Credit: CC0 Public Domain After 35 years of rigorous research, there is still no cure for HIV. Current drugs can be used to halt the infection, but fall short of reaching hidden reserves of dormant virus that can lurk for life within infected white blood cells. If a person stops taking the medication, these viral […]Continue Reading ...
When individuals with HIV are released from prison, they have difficulty obtaining care and are often unable to adhere to their HIV medications and maintain viral suppression. Relapse to opioid use often occurs quickly after release from prison or jail and interferes with HIV treatment adherence. Medications that are effective in reducing relapse to opioid […]Continue Reading ...
Researchers found that the program was more effective in helping former inmates stay on their medications than the approach most commonly used today. Credit: Mike Fricano/UCLA After years of public health efforts, health care at the Los Angeles County Jail has significantly improved, and the facility now typically provides full access to treatment for inmates […]Continue Reading ...
Bhakti Hansoti, M.B.Ch.B., Ph.D., trains staff members on HIV testing at Frere Hospital in South Africa. Credit: Johns Hopkins Medicine South Africa has the worst epidemic of HIV in the world. According to the Joint United Nations Programme on HIV/AIDS, 19 percent of the global number of people living with HIV are in South Africa. […]Continue Reading ...
Credit: Franzi/Shutterstock.com The night before International Women’s Day, I volunteered behind the bar at “A Catwalk for Power, Resistance and Hope”, a fabulous fashion show for women with HIV organised by ACT UP London Women (AIDS Coalition to Unleash Power), and Positively UK, an organisation that runs peer-led support groups for people with HIV. After […]Continue Reading ...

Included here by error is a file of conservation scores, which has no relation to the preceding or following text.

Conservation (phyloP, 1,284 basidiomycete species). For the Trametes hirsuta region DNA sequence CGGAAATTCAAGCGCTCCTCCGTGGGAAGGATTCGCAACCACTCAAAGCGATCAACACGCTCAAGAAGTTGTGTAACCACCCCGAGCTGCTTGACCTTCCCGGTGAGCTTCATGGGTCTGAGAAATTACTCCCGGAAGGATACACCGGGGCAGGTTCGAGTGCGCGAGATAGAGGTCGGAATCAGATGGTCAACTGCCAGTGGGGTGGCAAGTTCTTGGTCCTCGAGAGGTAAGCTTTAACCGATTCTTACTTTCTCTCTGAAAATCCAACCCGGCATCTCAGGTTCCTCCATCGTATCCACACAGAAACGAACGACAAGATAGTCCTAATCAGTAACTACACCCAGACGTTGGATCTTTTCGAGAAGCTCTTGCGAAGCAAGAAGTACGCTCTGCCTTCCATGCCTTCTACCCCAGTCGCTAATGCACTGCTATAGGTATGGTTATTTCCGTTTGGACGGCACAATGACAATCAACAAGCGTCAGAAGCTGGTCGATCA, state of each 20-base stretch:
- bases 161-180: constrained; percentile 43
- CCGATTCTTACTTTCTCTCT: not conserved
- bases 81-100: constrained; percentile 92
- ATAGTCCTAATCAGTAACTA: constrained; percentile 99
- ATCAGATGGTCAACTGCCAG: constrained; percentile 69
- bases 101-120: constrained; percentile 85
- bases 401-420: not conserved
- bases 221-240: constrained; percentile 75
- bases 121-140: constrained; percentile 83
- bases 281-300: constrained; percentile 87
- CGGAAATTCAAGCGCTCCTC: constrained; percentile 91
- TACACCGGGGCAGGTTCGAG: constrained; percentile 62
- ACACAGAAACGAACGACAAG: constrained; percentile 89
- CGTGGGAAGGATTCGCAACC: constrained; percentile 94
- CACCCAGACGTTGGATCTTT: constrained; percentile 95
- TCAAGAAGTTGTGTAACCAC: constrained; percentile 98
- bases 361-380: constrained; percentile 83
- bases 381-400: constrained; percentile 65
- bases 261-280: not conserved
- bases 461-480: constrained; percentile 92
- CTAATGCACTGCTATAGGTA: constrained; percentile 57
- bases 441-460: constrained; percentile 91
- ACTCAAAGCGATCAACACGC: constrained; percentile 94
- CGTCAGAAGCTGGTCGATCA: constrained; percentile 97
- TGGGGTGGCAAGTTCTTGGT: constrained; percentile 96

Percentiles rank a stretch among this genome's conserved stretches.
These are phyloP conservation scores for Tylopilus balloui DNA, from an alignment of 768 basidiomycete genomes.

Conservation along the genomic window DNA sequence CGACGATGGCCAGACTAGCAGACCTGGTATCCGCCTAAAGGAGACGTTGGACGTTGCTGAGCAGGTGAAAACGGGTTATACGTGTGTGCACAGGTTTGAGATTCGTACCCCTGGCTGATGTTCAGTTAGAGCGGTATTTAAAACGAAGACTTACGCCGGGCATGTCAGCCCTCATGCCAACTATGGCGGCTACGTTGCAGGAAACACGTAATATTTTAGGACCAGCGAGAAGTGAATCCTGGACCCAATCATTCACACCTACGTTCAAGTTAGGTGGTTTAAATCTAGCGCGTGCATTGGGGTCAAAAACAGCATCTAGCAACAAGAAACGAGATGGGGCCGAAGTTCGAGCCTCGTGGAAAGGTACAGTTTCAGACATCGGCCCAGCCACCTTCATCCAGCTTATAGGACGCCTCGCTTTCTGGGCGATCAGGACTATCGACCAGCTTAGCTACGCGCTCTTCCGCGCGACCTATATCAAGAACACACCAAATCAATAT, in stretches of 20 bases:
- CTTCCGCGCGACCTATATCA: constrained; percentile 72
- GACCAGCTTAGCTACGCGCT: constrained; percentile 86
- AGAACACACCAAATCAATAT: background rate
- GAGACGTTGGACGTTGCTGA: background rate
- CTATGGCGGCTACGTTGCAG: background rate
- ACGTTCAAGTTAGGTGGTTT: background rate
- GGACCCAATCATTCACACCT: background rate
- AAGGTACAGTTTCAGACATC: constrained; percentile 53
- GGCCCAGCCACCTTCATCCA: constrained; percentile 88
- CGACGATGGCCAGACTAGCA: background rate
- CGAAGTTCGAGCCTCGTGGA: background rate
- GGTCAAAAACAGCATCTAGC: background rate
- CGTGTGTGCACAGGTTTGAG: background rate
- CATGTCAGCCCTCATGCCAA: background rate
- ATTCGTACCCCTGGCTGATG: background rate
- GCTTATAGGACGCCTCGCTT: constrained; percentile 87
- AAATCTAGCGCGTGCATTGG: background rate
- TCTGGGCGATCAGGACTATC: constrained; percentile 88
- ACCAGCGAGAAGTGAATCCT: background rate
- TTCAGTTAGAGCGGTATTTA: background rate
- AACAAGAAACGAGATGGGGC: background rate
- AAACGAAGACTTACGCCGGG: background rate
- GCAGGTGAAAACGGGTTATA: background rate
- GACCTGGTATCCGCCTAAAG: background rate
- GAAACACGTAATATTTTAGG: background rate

IPM’s monthly dapivirine ring. Credit: Andrew Loxley Interim data from a large open-label study of the monthly dapivirine ring have found increased product use compared to a previous Phase III study. In addition, modeling data suggest that women’s HIV-1 risk in the open-label study, known as DREAM, was reduced by more than half. Developed by […]Continue Reading ...
HIV infecting a human cell. Credit: NIH Lesotho, in southern Africa, is one of the worst hit countries by the HIV/AIDS epidemic worldwide. Indeed, a quarter of the adult population is infected with HIV. Many people however do not know their HIV status and, hence, are not undergoing treatment. In the remote mountainous regions of […]Continue Reading ...
Credit: CC0 Public Domain When biomolecular engineer Phil Berman began his postgraduate work in the 1980s, he had no idea he would spend the rest of his career searching for a way to stop a deadly virus that was then almost entirely known. But around him, as if from nowhere, hundreds of people began to […]Continue Reading ...
In the absence of any intervention, rate of mother to child transmission (MTCT) of HIV-1 is about 40%. With ART intervention this rate of MTCT can be reduced to lower than 5%. However, access, adherence, resistance, and toxicity to ART remains an important issue in preventing MTCT. Hence, there is an urgent need for interventions […]Continue Reading ...
Scientists have discovered how HIV evades the immune system. Credit: Nexu Science Communication and Trinity College Dublin. Scientists have just discovered a new mechanism by which HIV evades the immune system, and which shows precisely how the virus avoids elimination. The new research shows that HIV targets and disables a pathway involving a number of […]Continue Reading ...
Rhesus macaques on Qianling Shan in the outskirts of Guiyang. Credit: Wikipedia/CC BY-SA 2.0 Two genetically modified broadly neutralizing antibodies (bNAbs) protected rhesus macaques from an HIV-like virus, report scientists at the National Institute of Allergy and Infectious Diseases (NIAID), part of the National Institutes of Health. After introducing genetic mutations into two potent HIV […]Continue Reading ...
Scientists at the University of Waterloo have developed a new tool to protect women from HIV infection. Credit: University of Waterloo Scientists at the University of Waterloo have developed a new tool to protect women from HIV infection. The tool, a vaginal implant, decreases the number of cells that the HIV virus can target in […]Continue Reading ...
Utilizing the humanized mouse model the team found that HIV-1 Vpu inhibiting tetherin at the beginning of infection (right) is key for successful viral infection. SIVcpz Vpu does not have this function (left) adapting and evolving in order to jump to humans. Credit: Kyoto University / Sato Lab HIV is believed to have evolved from […]Continue Reading ...
Self-testing kits and vending machines distributing prescription drugs are two ways that HIV treatment is being automated to reduce stigma in South Africa, home of the world’s biggest HIV epidemic.Continue Reading ...
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